- Orange Blossom Trail, north of Sand Lake Road is known to be a bit of an unofficial red light district. Drug and prostitution related crime is common here. Prostitution is not legal in Orlando, so you could spend a night in jail if you decide to indulge.
- Pine Hills, located around Silver Star Road and Pine Hills Road west of John Young Parkway. This is a lower income area that has struggled with high crime rates. The Greyhound bus station is in Pine Hills and is a place to use caution.
While it is unlikely that any one individual would experience serious crime in these areas, tourists stand out in these areas, and can unwittingly do things that can make them targets for criminal behavior, so it is sensible to stay away.
While crime in the Orlando area is not particularly high, with the annual tourists far outnumbering the regional population (~2million), a substantial amount of local crime ends up being directed at tourists. The most common crimes are theft of items from cars and hotels, so following common sense travel precautions are particularly important in an area like Orlando.
- Never leave valuable items in your car unattended, and get any purchased items to your hotel room as soon as possible. Consider utilizing the hotel room safe.
- Never leave small children unattended for any length of time, especially at a pool. Most hotel pools do not have lifeguards.
- Hotel room invasions do occur, especially open-air hotel and motel rooms when the victim leaves their hotel room unlocked and not dead-bolted. When you are in a hotel room, always lock your doors behind you, even if you expect someone in a minute or two.
While hurricanes attract most of the attention, the proximity to two coasts also brings frequent, and sometimes dangerous, thunderstorms. These occur nearly every day during the rainy season from mid-June through September. While some days it may only rain for 10 minutes, other thunderstorms can last for hours and its not unheard of for one location to remain dry while another spot 10 miles away gets a couple inches of rain on an afternoon. The summer thunderstorms are the main reason that Florida is the lightning capital of the western hemisphere. During these storms it is best to remain indoors due to the danger posed by frequent cloud-to-ground lightning. Golfers are especially vulnerable. A couple of dozen people are killed each year by lightning in Florida and many more spend much time receiving treatment for lightning strikes.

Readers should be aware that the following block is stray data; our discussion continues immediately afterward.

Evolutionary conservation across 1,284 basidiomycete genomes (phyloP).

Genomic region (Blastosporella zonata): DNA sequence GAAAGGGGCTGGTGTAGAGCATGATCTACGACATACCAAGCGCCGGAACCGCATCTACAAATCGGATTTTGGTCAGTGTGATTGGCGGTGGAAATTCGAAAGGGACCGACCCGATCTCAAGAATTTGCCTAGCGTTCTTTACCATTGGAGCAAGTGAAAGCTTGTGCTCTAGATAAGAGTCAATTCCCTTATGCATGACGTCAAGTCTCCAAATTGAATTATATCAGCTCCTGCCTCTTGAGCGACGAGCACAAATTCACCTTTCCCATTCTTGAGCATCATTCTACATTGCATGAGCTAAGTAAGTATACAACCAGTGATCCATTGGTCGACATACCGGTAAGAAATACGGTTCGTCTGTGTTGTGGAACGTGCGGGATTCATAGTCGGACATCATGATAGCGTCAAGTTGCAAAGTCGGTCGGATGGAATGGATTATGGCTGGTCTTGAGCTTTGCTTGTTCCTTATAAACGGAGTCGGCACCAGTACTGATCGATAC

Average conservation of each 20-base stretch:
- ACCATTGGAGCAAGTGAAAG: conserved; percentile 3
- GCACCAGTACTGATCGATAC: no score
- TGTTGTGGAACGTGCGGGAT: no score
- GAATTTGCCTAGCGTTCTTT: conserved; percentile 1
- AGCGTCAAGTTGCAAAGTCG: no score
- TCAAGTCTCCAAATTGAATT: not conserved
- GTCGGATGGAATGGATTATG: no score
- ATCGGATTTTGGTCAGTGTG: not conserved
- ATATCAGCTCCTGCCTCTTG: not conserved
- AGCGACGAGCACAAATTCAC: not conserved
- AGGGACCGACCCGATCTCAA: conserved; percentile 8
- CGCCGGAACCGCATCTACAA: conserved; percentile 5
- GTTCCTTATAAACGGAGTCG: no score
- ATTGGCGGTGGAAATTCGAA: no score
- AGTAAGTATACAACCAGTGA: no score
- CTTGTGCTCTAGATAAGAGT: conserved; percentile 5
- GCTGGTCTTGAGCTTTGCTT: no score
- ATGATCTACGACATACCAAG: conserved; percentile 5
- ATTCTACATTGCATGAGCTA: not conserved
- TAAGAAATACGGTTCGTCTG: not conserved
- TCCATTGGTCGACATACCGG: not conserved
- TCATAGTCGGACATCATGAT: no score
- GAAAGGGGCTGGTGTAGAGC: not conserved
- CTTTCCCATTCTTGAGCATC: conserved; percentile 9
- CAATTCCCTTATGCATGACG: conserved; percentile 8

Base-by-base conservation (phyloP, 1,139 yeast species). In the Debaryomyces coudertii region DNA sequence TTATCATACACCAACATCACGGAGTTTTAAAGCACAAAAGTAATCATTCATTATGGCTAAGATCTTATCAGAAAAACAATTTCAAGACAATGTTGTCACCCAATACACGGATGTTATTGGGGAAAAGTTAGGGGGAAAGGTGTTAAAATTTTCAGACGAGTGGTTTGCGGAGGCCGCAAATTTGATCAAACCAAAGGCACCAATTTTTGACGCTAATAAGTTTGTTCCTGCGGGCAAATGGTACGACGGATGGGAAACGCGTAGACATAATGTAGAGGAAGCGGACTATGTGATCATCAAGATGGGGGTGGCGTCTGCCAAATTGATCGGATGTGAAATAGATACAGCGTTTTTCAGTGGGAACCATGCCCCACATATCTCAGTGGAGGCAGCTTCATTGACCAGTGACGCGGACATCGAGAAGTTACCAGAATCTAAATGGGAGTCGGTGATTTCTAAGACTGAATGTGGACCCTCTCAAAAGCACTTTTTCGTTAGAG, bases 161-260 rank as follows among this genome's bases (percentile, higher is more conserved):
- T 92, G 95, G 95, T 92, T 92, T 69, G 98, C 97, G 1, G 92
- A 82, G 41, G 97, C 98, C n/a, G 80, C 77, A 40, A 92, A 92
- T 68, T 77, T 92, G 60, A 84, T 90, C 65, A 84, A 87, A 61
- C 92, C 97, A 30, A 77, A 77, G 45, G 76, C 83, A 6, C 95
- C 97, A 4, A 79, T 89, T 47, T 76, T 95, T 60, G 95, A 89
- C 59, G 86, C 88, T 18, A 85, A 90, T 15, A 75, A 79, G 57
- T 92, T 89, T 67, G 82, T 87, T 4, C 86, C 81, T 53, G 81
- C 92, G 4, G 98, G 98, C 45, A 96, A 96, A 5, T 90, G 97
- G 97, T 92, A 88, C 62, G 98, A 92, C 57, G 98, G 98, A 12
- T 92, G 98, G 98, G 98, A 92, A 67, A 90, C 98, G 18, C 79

Pets are better off left with a friend or in a kennel. If you choose to bring your pet, note that most theme parks and hotels prohibit pets but may provide kennels for a fee. Most places to accommodate service animals, however. Also note above about interior temperatures in parked cars.
Never leave children, pets, or the elderly in a parked car for any length of time! Due to high temperature for most of the year, the interior of a parked car can easily heat to lethal temperatures in a short amount of time. During the summer, the interior of a parked car can reach 130-170°F (55-75°C) in just 15 minutes, regardless of the color of the exterior or interior, or whether the windows are open a small amount. You not only risk death, but it is illegal and the consequences are taken VERY seriously, including thousands in fines, potential imprisonment, and the involvement of the Florida Department of Children and Families.